The Story of Two Brothers and What Is Still Good About American College

I’m going to be treading off the beaten path again.  This time this blog will be telling the story of two brothers I’ve known from my parents’ church their entire lives.  They’re quite a bit younger than me, but I’ve gotten to know these two pretty well as their parents are family friends of ours and that home community is one of those places that tight knit enough that everyone knows everyone.  I’m very reluctant to share their names as they really don’t like to brag about their accomplishments, but many people I grew up with are the exact same way.  It probably goes with the farming/ranching orientation of my entire home state.

After finishing their high school careers with about every athletic honor, social honor, and I think many of the academic honors their small high school could offer, these two enrolled at the University of Nebraska in Lincoln.  From there they got on the track and field team, with both of them training for multiple events for the Husker track and field team.

These two put in full time classes, long hours of training, as well as the required studying for classes.  I don’t know the exact dollar amount of their scholarships (of if they even qualify for track scholarships as they have been in the program for only one year), but from what I understand, I was getting more on an academic scholarship to a small, private college than most T&F athletes do.  I received $5,000 a year and all I had to do was keep a 3.5 GPA after four semesters.  Well, I couldn’t keep that even though I wasn’t doing a time consuming sport or activity like band or student council or student journalism, etc.  Getting back to these two young men, both of them made the Dean’s List their freshmen year.  One of them even had a perfect 4.0, which I can never claim.  To help pay for college, these two are doing farm work this summer.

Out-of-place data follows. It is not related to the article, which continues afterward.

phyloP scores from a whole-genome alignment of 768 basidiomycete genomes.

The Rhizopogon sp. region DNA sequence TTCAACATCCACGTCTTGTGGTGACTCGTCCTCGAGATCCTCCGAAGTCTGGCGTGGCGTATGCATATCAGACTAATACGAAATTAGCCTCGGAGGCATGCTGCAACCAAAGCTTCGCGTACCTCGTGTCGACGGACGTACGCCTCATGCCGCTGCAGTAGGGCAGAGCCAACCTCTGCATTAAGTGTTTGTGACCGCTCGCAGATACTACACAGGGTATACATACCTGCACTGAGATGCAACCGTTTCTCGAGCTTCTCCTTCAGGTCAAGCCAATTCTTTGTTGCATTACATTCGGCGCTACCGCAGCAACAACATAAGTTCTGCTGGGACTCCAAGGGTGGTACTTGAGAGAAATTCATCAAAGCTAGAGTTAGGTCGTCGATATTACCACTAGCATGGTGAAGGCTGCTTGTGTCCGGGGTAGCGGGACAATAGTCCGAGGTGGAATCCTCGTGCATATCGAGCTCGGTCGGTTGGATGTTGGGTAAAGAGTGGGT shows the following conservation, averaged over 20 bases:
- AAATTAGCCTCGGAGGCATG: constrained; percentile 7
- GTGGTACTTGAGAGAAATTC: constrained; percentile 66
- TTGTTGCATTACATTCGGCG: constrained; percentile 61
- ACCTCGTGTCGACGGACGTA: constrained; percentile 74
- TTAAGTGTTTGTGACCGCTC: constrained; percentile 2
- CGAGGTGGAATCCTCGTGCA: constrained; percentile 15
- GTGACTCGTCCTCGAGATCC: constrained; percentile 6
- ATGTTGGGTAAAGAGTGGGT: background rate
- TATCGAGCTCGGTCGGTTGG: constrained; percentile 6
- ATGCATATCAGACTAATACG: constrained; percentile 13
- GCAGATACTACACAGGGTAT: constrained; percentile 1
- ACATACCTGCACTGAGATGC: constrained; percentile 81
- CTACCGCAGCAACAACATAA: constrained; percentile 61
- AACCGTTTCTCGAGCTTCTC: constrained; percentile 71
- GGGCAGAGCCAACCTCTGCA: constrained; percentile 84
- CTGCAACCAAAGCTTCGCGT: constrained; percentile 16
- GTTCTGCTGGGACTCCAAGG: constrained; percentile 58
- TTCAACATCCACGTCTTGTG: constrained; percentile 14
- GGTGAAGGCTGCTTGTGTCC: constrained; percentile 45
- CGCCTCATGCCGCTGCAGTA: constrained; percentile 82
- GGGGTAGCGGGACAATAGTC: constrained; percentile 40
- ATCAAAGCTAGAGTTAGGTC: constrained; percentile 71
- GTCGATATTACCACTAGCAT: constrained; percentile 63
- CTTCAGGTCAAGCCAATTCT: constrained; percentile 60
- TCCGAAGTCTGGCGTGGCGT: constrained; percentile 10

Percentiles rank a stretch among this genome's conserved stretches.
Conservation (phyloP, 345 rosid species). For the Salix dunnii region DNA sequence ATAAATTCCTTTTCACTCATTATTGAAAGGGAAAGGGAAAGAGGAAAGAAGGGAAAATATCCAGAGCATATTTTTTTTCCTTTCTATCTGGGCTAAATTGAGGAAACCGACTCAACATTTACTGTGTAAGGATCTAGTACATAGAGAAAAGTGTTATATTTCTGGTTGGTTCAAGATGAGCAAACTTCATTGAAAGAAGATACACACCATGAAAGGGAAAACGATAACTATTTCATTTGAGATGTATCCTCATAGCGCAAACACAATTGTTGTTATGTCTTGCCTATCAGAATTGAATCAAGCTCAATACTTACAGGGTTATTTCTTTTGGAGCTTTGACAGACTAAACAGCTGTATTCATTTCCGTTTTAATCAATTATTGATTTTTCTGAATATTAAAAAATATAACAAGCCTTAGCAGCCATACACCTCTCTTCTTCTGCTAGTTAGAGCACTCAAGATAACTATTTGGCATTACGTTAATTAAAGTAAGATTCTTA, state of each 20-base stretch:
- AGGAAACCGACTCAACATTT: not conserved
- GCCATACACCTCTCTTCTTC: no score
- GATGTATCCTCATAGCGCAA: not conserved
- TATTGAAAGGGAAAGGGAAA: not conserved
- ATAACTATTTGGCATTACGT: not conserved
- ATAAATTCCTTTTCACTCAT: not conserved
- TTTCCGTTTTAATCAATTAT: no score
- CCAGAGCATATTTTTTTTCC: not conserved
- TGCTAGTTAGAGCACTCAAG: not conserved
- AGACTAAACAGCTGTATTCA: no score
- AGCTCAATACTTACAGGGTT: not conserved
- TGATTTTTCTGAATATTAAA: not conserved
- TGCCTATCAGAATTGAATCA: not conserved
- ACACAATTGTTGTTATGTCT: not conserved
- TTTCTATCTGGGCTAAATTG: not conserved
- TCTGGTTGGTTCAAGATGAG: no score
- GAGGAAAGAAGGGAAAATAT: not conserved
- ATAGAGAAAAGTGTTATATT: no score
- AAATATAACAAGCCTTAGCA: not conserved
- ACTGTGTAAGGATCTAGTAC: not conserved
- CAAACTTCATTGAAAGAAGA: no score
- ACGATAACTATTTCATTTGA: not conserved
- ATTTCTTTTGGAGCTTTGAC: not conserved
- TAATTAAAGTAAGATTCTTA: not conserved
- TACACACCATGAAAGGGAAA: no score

These two have been excellent athletes since they were toddlers running wild on the church front lawn every Sunday.  They won state championships in their individual sports as well as football.  Yet they are more than just athletes.  They are also dedicated students.  They have always been active in the church and lived Christian principles to the best of their abilities.  They are hard workers as they’ve grown up on a farm and doing farm work since they were children.  In short, these two brothers are what’s good about a lot of things.

In the last couple weeks alone, we college sports fans have seen a star quarterback get suspended for academic misjudgment from Notre Dame.  We’ve seen, from the same University of Nebraska these two brothers attend and compete for, a football player get arrested for assault.  We’ve seen the p.r. nightmare that has become Rutgers’ athletic department administration.  We’ve just seen the University President at Ohio State carelessly spouting off at a fundraiser.  Now we’re seeing the family of the late former Penn State coach suing the NCAA.  I could go on about conference realignments, tv revenues, money hungry college presidents, athletes cheating in school, the pro leagues using colleges as de facto minor leagues, massively paid coaches, etc. But those stories have been told time and time again to where we think that is all there is to tell about the story of athletics at American colleges.

For every major bad story involving the odd mixture of academia, athletics, money, media, government, and the law, there are other stories that easily get ignored.  Those are the stories of the young men and women who compete/participate/work/study in the athletics, student activities and organizations, jobs, and schools we too often sell out as being corrupt, wastes of time and money, demeaning and low paying, and failing in comparison to our foreign counterparts.  In short, we refuse to see what’s good anymore.